I am writing to respectfully comment on two particular items contained in Councilman Lough’s recommended revisions to the city’s landscape ordinance as reported in the May 13 edition of the Sun-Commercial.
First Mr. Lough stated that the current ordinance limits bushes that can be planted to only native species. To the best of my understanding, the current ordinance does not require native species, but does strongly recommend their use. In my opinion, this is proper. Native species are fully adapted to our growing conditions. This means that they provide maximum ecological benefits, particularly as a food source for wildlife as well as habitat. I would also add parenthetically that although native plants occur naturally, they shouldn’t necessarily be considered weeds and are not unattractive. Farmers like myself, have tended to be challenged in that regard.
The second issue concerns the availability of native plants. I concur with Mr. Lough that availability of these plants is in fact limited, especially if you look for them in your local garden center or nursery. That is why over the past three years, the volunteers with Knox County Cooperative Invasive Management Area (KCCISMA) have gathered the seed locally of 60 different native species of grasses, sedges, rushes, forbs, vines, shrubs and trees and propagated thousands of native plant seedings for sale to the public at very reasonable prices. I might add that this is done with the cooperation of the Southwest Purdue Ag. Center who allow us to use a greenhouse not currently in use. Proceeds from the sale of these plants allow us to buy potting soil, containers, propane for heating and maintenance of the greenhouse. Excess proceeds go to fund our education and outreach programs and provide tools and chemicals for our monthly workdays. Native shrubs now available through the KCCISMA, include Buttonbush, Wild Hydrangea, Swamp Rose, and Kalm’s St. Johnswort. As seedings, these shrubs are small, but with care they will soon grow to an attractive size. Hopefully as our expertise and capacity increase, we will be able to offer 2 year old shrubs.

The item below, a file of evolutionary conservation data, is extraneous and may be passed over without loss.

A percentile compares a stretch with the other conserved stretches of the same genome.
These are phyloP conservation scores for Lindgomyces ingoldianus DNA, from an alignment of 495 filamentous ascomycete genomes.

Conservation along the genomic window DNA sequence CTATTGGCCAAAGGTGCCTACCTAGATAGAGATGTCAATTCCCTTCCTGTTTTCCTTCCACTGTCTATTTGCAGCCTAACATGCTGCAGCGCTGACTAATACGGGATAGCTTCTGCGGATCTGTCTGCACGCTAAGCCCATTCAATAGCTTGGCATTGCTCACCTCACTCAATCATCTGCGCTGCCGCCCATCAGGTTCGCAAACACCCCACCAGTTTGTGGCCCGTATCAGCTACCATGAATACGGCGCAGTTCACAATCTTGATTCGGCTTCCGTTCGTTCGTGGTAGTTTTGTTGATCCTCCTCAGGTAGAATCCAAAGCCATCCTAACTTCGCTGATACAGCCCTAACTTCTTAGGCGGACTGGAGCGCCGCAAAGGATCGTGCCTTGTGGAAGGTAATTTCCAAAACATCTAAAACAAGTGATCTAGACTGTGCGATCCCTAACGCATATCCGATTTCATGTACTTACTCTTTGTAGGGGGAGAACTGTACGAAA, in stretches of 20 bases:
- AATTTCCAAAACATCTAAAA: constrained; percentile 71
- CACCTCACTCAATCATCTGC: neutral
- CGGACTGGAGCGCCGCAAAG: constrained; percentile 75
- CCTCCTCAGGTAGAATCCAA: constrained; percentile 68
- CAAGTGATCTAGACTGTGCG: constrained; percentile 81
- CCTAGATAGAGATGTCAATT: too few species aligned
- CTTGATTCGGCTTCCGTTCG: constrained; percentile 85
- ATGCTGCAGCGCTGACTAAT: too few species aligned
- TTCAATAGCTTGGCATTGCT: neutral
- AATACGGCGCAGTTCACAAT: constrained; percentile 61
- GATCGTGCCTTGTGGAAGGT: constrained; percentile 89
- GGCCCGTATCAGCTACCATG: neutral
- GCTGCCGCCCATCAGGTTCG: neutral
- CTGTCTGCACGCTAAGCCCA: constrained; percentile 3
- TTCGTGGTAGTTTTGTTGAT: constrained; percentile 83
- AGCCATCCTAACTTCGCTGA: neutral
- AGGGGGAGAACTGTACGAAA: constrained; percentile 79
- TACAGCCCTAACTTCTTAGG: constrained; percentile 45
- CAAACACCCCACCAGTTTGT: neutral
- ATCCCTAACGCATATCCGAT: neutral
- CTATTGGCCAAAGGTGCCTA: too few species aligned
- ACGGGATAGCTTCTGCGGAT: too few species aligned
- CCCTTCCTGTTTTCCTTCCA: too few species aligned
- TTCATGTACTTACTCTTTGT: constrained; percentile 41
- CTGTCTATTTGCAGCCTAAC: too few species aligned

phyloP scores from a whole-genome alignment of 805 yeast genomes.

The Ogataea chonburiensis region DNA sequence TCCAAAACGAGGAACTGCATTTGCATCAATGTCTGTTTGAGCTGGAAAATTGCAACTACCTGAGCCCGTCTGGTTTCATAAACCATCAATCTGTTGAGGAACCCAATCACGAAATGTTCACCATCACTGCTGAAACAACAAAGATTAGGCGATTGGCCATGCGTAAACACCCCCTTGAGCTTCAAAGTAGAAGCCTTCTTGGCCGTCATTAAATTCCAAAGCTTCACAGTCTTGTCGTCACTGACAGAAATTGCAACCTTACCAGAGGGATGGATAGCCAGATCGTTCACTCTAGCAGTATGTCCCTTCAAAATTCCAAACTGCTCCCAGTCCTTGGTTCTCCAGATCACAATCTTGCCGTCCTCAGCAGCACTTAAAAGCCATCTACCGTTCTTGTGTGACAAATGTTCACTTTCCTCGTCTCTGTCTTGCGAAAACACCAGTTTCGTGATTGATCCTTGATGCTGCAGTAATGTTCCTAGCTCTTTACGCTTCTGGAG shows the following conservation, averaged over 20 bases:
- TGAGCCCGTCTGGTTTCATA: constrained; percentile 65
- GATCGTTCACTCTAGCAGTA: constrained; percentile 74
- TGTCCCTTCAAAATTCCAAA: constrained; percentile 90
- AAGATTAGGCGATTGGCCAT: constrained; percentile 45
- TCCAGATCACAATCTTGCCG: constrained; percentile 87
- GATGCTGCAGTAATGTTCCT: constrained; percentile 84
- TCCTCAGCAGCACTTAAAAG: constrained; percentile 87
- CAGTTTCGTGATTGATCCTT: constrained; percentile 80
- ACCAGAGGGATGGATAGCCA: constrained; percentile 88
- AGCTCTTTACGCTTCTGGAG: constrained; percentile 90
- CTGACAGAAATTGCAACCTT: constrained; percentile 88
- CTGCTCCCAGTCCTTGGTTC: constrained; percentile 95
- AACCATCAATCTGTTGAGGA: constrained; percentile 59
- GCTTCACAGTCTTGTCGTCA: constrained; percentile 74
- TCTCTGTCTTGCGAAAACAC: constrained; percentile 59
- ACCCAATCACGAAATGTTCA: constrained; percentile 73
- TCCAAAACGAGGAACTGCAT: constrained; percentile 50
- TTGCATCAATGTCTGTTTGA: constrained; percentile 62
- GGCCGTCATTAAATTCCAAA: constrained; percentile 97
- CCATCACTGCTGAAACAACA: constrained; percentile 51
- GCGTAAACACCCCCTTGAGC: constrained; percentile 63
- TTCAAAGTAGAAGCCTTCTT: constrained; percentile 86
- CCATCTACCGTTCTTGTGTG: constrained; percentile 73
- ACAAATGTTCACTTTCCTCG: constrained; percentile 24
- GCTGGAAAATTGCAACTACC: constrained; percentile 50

Supplying these plants has been a labor of love that fills a very real void that now exists across much of Indiana, but no longer in Knox County. In the past these plants have been offered at the farmer's market and Rendezvous and can also be ordered by visiting the KCCISMA website or any member. (We also accept donations.)
How nice Vincennes looks will ultimately be decided by the people of the Vincennes Community. I think it would be constructive to consider that when we use the term “community” we aren’t just referring to a group of people, but also to a place and all the living things with whom we share that place. People are only one strand of that fabric. The health, productivity and beauty of that fabric will be a function of how we respect and value it and all of its members, great and small.
I would like to voice my appreciation for the attention that the Sun-Commercial has given to this important issue and for providing the opportunity for me and hopefully others, to voice our opinions.